marks World No Tobacco Day with gory photograpgs that will convince die-hard smokers that the habit is an unneccessary invitation to death.

Wednesday, June 17, 2009

Kano accuses tobacco firms of delay tactics over suit

- Adamu Abuh

KANO State Government yesterday accused a consortium of tobacco firms of applying delay tactics to avoid punishment over the harm their products inflict on the citizenry.

The state government had taken a cue from Lagos State by initiating a N1.6 trillion compensation suit against British-American Tobacco (BAT) Nigeria Limited, International Tobacco Limited and four others for health hazards resulting from cigarette smoking in the most populous northern state.

Kano State Attorney-General and Commissioner for Justice, Aliyu Umar, had in the suit named other defendants to include British-American Tobacco Plc, British-American Tobacco (Investment) Limited, Phillip Morris International and Tobacco Institute.

When the matter came up yesterday before a Kano High Court Judge, Wada Rano, an attorney to the state government, Mr. Babatunde Iruekera, accused the tobacco firms of applying various technicalities to stall proceedings on the matter.

Iruekera specifically opposed an oral application seeking the replacement of Phillip Morris International with Phillip Morris International Management as the fifth defendant in the suit.

Irukera wondered why counsel to the tobacco firms who were supposed to address pending issues on the suit chose to come up with a new strategy of causing delay in hearing the case.

"I have said that you cannot abuse the legal process. You also cannot exploit the legal process. You cannot hijack court process for the purpose of gaining undue advantage over an adversary. The court is here to do substantial justice and there must be a level-playing field for all parties.

"Each time the plaintiffs respond, what they do is to withdraw back to the ground zero and initiate another process," Iruekera argued while urging the Judge to check the antics of the tobacco firms' counsel.

Lead counsel to the tobacco firms, E.O. Sofunde, a Senior Advocate of Nigeria (SAN), argued that the move to substitute the fifth defendant is in line with the wishes of his client.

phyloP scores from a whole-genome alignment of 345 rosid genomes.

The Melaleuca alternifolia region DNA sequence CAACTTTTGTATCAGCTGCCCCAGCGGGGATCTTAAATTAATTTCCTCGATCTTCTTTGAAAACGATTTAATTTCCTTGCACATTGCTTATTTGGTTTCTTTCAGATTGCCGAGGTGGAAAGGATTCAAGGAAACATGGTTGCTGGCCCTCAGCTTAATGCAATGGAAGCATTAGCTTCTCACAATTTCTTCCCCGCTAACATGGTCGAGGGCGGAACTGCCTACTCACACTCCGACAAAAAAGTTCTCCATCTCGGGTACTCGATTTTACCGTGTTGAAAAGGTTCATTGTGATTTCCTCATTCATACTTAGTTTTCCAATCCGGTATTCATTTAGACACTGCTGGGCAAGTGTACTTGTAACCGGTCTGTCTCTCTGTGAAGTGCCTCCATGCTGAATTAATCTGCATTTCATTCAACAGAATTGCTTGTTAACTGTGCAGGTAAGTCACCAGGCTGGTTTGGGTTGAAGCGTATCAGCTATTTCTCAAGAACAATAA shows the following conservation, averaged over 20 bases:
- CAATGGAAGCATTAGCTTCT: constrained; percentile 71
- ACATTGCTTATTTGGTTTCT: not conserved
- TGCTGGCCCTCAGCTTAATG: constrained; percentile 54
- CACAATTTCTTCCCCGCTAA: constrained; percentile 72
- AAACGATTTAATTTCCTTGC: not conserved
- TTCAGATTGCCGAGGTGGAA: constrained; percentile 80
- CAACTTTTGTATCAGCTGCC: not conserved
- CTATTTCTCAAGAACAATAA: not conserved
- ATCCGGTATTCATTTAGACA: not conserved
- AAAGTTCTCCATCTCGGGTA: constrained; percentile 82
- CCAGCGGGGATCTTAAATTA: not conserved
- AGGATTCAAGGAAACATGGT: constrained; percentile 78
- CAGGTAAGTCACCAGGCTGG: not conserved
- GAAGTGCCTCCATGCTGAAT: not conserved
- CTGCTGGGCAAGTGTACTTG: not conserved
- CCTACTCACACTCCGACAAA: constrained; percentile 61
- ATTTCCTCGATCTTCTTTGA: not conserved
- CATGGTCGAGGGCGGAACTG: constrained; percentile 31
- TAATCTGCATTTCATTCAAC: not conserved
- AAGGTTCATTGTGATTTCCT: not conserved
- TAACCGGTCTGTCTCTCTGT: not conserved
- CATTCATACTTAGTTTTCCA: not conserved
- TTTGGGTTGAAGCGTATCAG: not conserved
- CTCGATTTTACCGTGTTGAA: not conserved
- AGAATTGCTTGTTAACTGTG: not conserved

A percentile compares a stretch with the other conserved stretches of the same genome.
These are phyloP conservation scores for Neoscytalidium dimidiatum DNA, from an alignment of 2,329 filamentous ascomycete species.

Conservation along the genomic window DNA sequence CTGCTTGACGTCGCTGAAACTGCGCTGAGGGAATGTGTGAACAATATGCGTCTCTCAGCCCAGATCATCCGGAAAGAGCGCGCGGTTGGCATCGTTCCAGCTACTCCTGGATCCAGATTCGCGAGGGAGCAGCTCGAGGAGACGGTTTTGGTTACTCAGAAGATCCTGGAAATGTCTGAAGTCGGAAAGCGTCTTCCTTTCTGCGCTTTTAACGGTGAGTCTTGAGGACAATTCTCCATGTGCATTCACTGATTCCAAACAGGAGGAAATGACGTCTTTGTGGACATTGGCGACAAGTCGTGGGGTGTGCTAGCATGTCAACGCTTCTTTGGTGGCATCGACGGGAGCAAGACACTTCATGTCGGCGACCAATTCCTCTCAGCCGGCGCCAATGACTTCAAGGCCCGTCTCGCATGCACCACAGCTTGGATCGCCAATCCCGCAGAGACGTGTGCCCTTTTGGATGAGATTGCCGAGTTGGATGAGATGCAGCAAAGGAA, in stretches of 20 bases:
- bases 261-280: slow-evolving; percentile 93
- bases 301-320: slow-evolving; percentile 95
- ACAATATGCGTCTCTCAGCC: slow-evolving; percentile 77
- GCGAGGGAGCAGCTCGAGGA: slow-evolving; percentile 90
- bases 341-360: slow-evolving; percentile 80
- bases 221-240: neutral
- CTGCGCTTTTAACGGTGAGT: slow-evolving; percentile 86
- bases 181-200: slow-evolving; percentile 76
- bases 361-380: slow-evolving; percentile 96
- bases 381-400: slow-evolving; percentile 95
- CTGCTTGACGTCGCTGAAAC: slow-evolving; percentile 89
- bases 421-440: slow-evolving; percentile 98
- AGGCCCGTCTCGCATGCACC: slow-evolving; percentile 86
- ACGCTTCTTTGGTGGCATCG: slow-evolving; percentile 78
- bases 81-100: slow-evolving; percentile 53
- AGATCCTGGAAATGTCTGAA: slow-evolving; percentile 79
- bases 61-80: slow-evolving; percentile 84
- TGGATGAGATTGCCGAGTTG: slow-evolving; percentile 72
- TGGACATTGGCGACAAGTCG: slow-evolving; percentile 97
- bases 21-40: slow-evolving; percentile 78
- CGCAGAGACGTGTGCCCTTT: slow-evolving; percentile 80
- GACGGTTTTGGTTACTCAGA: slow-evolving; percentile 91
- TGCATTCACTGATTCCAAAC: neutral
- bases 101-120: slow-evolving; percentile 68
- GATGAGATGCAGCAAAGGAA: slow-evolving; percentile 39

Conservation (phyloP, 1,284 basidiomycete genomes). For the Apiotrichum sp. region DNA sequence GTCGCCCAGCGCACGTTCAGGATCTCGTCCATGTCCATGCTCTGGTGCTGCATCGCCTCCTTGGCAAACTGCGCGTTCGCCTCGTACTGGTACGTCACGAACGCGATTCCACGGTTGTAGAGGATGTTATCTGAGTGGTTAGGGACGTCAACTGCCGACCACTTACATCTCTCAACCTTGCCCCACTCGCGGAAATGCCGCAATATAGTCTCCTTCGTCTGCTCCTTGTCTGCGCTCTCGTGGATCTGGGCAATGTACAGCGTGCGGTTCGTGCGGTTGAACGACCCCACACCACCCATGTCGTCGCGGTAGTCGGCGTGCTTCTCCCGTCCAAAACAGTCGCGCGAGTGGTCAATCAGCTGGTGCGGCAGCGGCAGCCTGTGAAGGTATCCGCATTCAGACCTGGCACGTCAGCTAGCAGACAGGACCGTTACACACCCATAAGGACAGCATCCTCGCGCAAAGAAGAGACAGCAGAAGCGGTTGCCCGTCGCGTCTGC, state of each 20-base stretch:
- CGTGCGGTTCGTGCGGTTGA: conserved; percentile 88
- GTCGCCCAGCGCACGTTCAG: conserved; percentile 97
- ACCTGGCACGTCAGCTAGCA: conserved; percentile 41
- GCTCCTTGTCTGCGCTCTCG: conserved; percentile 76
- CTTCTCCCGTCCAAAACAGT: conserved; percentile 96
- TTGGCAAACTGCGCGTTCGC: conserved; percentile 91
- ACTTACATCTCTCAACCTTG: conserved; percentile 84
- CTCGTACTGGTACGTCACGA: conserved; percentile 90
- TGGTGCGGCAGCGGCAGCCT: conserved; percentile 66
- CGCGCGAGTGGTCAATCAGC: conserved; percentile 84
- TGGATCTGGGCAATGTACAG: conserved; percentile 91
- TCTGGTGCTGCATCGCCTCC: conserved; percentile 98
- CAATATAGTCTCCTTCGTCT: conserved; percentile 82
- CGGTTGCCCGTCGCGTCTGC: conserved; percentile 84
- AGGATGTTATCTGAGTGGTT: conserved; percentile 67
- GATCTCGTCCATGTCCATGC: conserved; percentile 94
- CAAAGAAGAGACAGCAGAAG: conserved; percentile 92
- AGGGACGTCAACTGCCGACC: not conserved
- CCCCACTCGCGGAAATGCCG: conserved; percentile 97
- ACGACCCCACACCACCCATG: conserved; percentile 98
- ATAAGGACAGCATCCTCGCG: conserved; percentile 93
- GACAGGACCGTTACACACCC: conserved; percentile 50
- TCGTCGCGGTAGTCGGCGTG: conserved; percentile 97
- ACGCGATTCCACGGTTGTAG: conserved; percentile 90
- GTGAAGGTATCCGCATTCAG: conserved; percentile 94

Citing Njemanje vs Shell BP Port Harcourt, 1966, Nigerian Law Report, he asserted that the initiative is anti-thetical to the provision of the law.

Justice Rano thereby adjourned the matter to July 23 for ruling and continuation of proceedings.

Tuesday, June 16, 2009

Health minister declares war on tobacco


Following frightening statistics which indicateas that Tobacco is the leading preventable cause of deaths in the world which puts more than five million people on the death row every year, surpassing HIV/AIDS, Malaria and Tuberculosis combined, the Minister of Health, Professor Babatunde Osotimehin, has declared war on tobacco.
Further to this, he has called for strong vigilance against tobacco companies, who he said portends more danger to people than any other killer item.
The minister gave the indication in Abuja during the celebration of the 2009 World no Tobacco Day. He called upon persons who smoke, snuff, chew tobacco, or uses it in any other manner to use the World No Tobacco Day to reflect on their actions and desist from doing so considering the health risks associated with tobacco use and the disease and preventable death it causes.
Osotimehin lamented the unscrupulous ploy of the tobacco industries who are continuously guided by profit motive to put the lives of people on danger. “Tobacco companies spend tens of millions of dollars every year turning new users into addicts and keeping current users from quitting” said The Minister. Adding that, through advertising and promotional campaigns, including the use of carefully crafted package designs, the tobacco industry continue to diver attention from the deadly effects of its products.
He emphasized that tobacco is the only legal consumer product that kills one third to one half of those who use it as intended by its manufacturers, with its victims dying on average 15 years prematurely. Professor Osotimehin estimated that half the people that smoke today (about 650 million people) will eventually die of tobacco related diseases with 40% from Cancer, 35% from heart disease and stroke, 25% from lung diseases.
Revealing further that “every cigarette smoked takes 7 minutes off a smokers’ life and some one die from tobacco related ailment every 8 seconds”.Osotimehin called on other states of the federation to adopt the FCT Administration’s ban on tobacco smoking in public places in the FCT.The minister used this years’ World no Tobacco Day entitled “Tobacco Health Warning” to announce the ministry’s introduction of Tobacco free club in secondary schools, integration of harmful effects of tobacco into PHC services, and cessation programmes in all tertiary health institutions and PHC catchments sites in Nigeria.

Monday, June 15, 2009

"My dad is the reason I can never smoke or marry somebody who smokes" - Uche Jombo